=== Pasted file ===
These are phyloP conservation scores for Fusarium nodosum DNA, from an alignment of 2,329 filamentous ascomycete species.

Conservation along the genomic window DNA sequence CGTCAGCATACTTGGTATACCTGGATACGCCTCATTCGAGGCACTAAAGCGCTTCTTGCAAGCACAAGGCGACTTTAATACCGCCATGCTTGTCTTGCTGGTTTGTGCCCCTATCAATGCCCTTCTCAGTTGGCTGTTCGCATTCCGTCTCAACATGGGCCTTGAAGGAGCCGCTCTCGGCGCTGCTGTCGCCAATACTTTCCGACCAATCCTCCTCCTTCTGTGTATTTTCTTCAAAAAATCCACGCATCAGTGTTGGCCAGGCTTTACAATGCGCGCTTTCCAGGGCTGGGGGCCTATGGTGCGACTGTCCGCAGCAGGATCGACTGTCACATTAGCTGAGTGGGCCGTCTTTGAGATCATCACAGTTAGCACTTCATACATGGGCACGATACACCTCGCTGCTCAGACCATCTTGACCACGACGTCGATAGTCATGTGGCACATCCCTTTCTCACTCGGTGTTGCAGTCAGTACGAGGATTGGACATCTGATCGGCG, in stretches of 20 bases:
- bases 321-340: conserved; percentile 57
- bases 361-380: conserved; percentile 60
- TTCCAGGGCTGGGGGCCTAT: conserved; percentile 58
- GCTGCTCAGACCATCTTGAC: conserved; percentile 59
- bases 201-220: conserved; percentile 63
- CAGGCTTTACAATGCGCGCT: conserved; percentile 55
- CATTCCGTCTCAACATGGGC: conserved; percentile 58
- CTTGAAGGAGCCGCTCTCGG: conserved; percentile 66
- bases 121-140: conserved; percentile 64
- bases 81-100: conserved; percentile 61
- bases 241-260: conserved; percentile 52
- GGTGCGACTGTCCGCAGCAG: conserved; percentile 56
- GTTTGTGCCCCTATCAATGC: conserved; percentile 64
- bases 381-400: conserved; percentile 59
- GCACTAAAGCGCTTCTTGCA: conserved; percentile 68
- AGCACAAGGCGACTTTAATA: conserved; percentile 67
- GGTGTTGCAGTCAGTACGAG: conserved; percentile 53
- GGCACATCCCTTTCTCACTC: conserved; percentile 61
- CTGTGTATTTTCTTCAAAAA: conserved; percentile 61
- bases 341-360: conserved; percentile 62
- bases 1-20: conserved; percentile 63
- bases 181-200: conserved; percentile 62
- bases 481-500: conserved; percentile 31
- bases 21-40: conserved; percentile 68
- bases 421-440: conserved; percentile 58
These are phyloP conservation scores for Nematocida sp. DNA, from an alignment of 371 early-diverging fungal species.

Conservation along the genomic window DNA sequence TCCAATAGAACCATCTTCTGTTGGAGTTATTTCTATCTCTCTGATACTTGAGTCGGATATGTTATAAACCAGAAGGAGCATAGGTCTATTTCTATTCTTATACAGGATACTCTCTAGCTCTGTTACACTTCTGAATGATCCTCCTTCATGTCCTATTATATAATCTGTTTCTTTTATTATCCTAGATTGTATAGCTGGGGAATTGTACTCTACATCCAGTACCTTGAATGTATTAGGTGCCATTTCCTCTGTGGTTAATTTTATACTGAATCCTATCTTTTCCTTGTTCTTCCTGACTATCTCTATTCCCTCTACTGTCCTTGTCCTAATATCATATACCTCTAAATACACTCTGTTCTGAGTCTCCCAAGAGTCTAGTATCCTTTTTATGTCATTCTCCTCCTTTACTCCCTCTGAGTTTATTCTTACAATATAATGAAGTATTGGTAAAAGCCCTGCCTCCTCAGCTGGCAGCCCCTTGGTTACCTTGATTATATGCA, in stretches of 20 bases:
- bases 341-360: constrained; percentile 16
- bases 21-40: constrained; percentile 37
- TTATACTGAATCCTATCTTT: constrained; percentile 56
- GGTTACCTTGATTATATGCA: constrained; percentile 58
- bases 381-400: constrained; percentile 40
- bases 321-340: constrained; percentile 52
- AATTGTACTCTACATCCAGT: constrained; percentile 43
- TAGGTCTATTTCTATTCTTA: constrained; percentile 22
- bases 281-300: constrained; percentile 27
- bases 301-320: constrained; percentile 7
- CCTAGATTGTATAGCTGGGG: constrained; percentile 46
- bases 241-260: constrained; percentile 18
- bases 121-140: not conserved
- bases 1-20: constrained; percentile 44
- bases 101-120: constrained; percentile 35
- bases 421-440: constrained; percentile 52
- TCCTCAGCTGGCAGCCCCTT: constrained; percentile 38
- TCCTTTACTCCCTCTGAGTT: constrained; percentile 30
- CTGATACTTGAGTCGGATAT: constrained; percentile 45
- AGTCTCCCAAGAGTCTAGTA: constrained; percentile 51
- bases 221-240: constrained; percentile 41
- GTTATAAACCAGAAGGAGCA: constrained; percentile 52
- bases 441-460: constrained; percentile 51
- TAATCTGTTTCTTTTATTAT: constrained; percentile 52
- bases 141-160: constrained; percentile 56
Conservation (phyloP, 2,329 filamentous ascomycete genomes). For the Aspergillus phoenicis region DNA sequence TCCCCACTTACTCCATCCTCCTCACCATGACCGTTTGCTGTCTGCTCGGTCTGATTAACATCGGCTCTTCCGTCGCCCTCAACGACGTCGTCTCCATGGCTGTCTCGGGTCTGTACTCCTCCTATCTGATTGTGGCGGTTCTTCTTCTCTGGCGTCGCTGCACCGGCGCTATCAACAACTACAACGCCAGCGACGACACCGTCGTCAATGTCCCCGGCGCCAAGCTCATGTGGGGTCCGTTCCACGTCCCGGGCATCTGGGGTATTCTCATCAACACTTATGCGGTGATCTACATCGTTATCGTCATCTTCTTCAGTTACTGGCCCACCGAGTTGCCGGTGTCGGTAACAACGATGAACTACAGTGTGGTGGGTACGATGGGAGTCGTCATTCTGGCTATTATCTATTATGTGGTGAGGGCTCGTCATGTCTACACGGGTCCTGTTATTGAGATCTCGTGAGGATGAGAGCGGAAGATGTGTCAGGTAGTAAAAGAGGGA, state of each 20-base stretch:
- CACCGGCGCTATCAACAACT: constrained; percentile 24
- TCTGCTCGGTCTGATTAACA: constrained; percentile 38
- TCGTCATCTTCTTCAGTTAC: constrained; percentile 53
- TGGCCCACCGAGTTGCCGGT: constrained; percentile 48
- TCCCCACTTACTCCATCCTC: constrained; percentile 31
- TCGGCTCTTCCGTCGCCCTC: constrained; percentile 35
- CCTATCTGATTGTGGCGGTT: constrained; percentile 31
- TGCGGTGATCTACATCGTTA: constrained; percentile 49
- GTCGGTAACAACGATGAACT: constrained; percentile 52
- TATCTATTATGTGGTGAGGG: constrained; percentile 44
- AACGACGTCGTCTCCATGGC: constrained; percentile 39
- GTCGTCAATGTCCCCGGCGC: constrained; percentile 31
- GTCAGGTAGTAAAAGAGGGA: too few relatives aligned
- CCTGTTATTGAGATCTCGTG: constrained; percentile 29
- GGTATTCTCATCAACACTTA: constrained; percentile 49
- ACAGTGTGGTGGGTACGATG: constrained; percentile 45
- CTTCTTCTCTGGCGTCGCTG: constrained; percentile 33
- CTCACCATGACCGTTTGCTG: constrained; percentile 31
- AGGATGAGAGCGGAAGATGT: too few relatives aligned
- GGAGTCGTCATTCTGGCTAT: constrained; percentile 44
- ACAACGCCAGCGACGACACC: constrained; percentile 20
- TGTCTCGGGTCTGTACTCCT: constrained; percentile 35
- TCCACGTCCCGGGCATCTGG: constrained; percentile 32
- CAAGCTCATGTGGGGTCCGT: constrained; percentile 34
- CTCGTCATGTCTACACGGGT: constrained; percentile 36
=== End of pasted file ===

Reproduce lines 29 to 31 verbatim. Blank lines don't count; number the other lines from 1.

Conservation along the genomic window DNA sequence TCCAATAGAACCATCTTCTGTTGGAGTTATTTCTATCTCTCTGATACTTGAGTCGGATATGTTATAAACCAGAAGGAGCATAGGTCTATTTCTATTCTTATACAGGATACTCTCTAGCTCTGTTACACTTCTGAATGATCCTCCTTCATGTCCTATTATATAATCTGTTTCTTTTATTATCCTAGATTGTATAGCTGGGGAATTGTACTCTACATCCAGTACCTTGAATGTATTAGGTGCCATTTCCTCTGTGGTTAATTTTATACTGAATCCTATCTTTTCCTTGTTCTTCCTGACTATCTCTATTCCCTCTACTGTCCTTGTCCTAATATCATATACCTCTAAATACACTCTGTTCTGAGTCTCCCAAGAGTCTAGTATCCTTTTTATGTCATTCTCCTCCTTTACTCCCTCTGAGTTTATTCTTACAATATAATGAAGTATTGGTAAAAGCCCTGCCTCCTCAGCTGGCAGCCCCTTGGTTACCTTGATTATATGCA, in stretches of 20 bases:
- bases 341-360: constrained; percentile 16
- bases 21-40: constrained; percentile 37